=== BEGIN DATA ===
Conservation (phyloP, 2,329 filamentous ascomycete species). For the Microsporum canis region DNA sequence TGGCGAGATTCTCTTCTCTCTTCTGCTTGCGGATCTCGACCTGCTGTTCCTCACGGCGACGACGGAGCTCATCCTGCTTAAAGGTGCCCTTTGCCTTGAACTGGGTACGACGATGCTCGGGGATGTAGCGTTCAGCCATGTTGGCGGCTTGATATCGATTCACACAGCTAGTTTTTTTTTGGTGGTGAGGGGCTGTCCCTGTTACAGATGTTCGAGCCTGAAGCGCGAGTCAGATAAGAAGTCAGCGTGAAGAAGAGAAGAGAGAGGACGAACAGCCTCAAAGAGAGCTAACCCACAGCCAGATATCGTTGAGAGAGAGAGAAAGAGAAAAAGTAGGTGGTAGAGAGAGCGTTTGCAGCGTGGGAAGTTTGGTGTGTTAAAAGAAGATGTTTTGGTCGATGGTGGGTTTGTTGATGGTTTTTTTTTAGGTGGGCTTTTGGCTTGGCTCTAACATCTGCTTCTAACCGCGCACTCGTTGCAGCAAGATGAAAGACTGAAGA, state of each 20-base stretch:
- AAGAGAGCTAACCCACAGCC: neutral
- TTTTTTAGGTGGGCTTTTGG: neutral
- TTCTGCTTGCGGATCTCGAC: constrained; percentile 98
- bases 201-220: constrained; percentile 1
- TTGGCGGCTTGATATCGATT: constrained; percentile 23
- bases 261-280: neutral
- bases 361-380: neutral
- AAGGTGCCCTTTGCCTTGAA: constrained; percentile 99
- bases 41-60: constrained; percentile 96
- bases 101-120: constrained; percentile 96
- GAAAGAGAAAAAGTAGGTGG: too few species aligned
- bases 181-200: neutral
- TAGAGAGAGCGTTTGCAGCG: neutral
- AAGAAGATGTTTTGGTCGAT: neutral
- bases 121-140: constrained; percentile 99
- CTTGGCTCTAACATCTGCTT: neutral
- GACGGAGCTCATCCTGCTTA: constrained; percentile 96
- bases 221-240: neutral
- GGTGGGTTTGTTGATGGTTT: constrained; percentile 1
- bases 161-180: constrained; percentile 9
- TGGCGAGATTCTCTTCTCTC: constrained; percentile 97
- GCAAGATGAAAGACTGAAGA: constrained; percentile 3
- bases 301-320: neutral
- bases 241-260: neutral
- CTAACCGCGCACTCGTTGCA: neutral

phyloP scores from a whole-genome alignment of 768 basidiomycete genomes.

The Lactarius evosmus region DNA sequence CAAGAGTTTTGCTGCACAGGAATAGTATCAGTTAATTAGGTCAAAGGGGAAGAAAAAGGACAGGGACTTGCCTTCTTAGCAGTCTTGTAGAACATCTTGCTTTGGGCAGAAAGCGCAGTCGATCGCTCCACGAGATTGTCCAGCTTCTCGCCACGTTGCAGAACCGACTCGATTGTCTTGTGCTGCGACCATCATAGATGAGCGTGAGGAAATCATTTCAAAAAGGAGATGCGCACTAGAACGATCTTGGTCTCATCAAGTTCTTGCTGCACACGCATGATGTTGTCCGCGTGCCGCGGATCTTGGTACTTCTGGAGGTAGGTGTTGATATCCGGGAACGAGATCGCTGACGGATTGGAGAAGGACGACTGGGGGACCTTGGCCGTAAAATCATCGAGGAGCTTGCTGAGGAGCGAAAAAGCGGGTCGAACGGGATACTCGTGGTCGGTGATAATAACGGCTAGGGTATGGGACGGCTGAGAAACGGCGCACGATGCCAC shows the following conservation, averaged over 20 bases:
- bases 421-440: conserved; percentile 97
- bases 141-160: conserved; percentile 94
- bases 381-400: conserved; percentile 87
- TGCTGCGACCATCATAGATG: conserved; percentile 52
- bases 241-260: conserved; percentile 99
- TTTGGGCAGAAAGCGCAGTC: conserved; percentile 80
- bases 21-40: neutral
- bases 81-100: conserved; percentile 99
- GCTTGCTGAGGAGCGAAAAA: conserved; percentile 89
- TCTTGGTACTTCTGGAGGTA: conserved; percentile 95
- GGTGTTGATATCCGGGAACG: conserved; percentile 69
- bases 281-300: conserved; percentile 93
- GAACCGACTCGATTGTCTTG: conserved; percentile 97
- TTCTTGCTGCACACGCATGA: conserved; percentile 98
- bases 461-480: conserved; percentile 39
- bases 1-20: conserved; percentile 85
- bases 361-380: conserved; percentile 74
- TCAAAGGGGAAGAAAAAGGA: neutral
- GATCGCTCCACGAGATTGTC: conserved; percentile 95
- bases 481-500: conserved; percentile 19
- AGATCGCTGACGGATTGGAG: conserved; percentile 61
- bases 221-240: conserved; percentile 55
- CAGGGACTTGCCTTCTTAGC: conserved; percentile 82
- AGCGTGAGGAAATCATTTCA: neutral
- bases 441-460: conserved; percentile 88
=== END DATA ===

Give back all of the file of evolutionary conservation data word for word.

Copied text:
Conservation (phyloP, 2,329 filamentous ascomycete species). For the Microsporum canis region DNA sequence TGGCGAGATTCTCTTCTCTCTTCTGCTTGCGGATCTCGACCTGCTGTTCCTCACGGCGACGACGGAGCTCATCCTGCTTAAAGGTGCCCTTTGCCTTGAACTGGGTACGACGATGCTCGGGGATGTAGCGTTCAGCCATGTTGGCGGCTTGATATCGATTCACACAGCTAGTTTTTTTTTGGTGGTGAGGGGCTGTCCCTGTTACAGATGTTCGAGCCTGAAGCGCGAGTCAGATAAGAAGTCAGCGTGAAGAAGAGAAGAGAGAGGACGAACAGCCTCAAAGAGAGCTAACCCACAGCCAGATATCGTTGAGAGAGAGAGAAAGAGAAAAAGTAGGTGGTAGAGAGAGCGTTTGCAGCGTGGGAAGTTTGGTGTGTTAAAAGAAGATGTTTTGGTCGATGGTGGGTTTGTTGATGGTTTTTTTTTAGGTGGGCTTTTGGCTTGGCTCTAACATCTGCTTCTAACCGCGCACTCGTTGCAGCAAGATGAAAGACTGAAGA, state of each 20-base stretch:
- AAGAGAGCTAACCCACAGCC: neutral
- TTTTTTAGGTGGGCTTTTGG: neutral
- TTCTGCTTGCGGATCTCGAC: constrained; percentile 98
- bases 201-220: constrained; percentile 1
- TTGGCGGCTTGATATCGATT: constrained; percentile 23
- bases 261-280: neutral
- bases 361-380: neutral
- AAGGTGCCCTTTGCCTTGAA: constrained; percentile 99
- bases 41-60: constrained; percentile 96
- bases 101-120: constrained; percentile 96
- GAAAGAGAAAAAGTAGGTGG: too few species aligned
- bases 181-200: neutral
- TAGAGAGAGCGTTTGCAGCG: neutral
- AAGAAGATGTTTTGGTCGAT: neutral
- bases 121-140: constrained; percentile 99
- CTTGGCTCTAACATCTGCTT: neutral
- GACGGAGCTCATCCTGCTTA: constrained; percentile 96
- bases 221-240: neutral
- GGTGGGTTTGTTGATGGTTT: constrained; percentile 1
- bases 161-180: constrained; percentile 9
- TGGCGAGATTCTCTTCTCTC: constrained; percentile 97
- GCAAGATGAAAGACTGAAGA: constrained; percentile 3
- bases 301-320: neutral
- bases 241-260: neutral
- CTAACCGCGCACTCGTTGCA: neutral

phyloP scores from a whole-genome alignment of 768 basidiomycete genomes.

The Lactarius evosmus region DNA sequence CAAGAGTTTTGCTGCACAGGAATAGTATCAGTTAATTAGGTCAAAGGGGAAGAAAAAGGACAGGGACTTGCCTTCTTAGCAGTCTTGTAGAACATCTTGCTTTGGGCAGAAAGCGCAGTCGATCGCTCCACGAGATTGTCCAGCTTCTCGCCACGTTGCAGAACCGACTCGATTGTCTTGTGCTGCGACCATCATAGATGAGCGTGAGGAAATCATTTCAAAAAGGAGATGCGCACTAGAACGATCTTGGTCTCATCAAGTTCTTGCTGCACACGCATGATGTTGTCCGCGTGCCGCGGATCTTGGTACTTCTGGAGGTAGGTGTTGATATCCGGGAACGAGATCGCTGACGGATTGGAGAAGGACGACTGGGGGACCTTGGCCGTAAAATCATCGAGGAGCTTGCTGAGGAGCGAAAAAGCGGGTCGAACGGGATACTCGTGGTCGGTGATAATAACGGCTAGGGTATGGGACGGCTGAGAAACGGCGCACGATGCCAC shows the following conservation, averaged over 20 bases:
- bases 421-440: conserved; percentile 97
- bases 141-160: conserved; percentile 94
- bases 381-400: conserved; percentile 87
- TGCTGCGACCATCATAGATG: conserved; percentile 52
- bases 241-260: conserved; percentile 99
- TTTGGGCAGAAAGCGCAGTC: conserved; percentile 80
- bases 21-40: neutral
- bases 81-100: conserved; percentile 99
- GCTTGCTGAGGAGCGAAAAA: conserved; percentile 89
- TCTTGGTACTTCTGGAGGTA: conserved; percentile 95
- GGTGTTGATATCCGGGAACG: conserved; percentile 69
- bases 281-300: conserved; percentile 93
- GAACCGACTCGATTGTCTTG: conserved; percentile 97
- TTCTTGCTGCACACGCATGA: conserved; percentile 98
- bases 461-480: conserved; percentile 39
- bases 1-20: conserved; percentile 85
- bases 361-380: conserved; percentile 74
- TCAAAGGGGAAGAAAAAGGA: neutral
- GATCGCTCCACGAGATTGTC: conserved; percentile 95
- bases 481-500: conserved; percentile 19
- AGATCGCTGACGGATTGGAG: conserved; percentile 61
- bases 221-240: conserved; percentile 55
- CAGGGACTTGCCTTCTTAGC: conserved; percentile 82
- AGCGTGAGGAAATCATTTCA: neutral
- bases 441-460: conserved; percentile 88